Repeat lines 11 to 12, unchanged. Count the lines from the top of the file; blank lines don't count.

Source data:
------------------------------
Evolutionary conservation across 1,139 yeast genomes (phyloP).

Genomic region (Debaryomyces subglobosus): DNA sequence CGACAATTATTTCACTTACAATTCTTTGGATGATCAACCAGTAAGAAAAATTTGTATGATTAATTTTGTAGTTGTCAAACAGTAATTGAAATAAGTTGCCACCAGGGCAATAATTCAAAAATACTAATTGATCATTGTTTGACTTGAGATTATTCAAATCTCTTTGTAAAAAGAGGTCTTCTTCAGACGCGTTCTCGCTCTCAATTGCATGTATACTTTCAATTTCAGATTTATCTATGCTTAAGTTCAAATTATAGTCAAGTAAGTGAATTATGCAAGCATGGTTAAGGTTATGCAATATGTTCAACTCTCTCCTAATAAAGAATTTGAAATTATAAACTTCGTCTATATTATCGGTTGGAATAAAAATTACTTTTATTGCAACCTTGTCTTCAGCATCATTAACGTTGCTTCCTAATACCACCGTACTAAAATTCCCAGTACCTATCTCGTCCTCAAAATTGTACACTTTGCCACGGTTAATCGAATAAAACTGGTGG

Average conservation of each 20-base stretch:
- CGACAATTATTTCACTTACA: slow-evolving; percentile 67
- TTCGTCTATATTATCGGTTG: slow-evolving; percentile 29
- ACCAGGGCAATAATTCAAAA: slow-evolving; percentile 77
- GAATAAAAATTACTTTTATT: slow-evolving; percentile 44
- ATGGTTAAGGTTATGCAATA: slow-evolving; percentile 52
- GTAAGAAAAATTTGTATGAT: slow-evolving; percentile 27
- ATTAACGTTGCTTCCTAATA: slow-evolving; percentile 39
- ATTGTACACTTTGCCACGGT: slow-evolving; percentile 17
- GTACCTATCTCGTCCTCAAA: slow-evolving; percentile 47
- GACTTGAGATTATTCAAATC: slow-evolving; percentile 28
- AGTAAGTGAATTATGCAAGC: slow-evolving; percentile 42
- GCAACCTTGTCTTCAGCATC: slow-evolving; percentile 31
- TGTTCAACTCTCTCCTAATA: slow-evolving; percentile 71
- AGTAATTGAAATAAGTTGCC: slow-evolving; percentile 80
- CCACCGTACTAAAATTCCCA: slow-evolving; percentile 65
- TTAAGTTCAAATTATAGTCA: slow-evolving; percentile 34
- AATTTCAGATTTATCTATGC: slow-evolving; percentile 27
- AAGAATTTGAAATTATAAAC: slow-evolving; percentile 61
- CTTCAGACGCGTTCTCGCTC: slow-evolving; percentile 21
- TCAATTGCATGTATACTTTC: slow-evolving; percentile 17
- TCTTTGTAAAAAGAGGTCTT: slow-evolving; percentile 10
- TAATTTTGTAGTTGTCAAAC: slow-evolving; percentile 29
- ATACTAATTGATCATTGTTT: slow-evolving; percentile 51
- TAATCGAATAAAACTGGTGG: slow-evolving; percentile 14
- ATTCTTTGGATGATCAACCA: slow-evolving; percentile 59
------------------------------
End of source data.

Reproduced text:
- ATTGTACACTTTGCCACGGT: slow-evolving; percentile 17
- GTACCTATCTCGTCCTCAAA: slow-evolving; percentile 47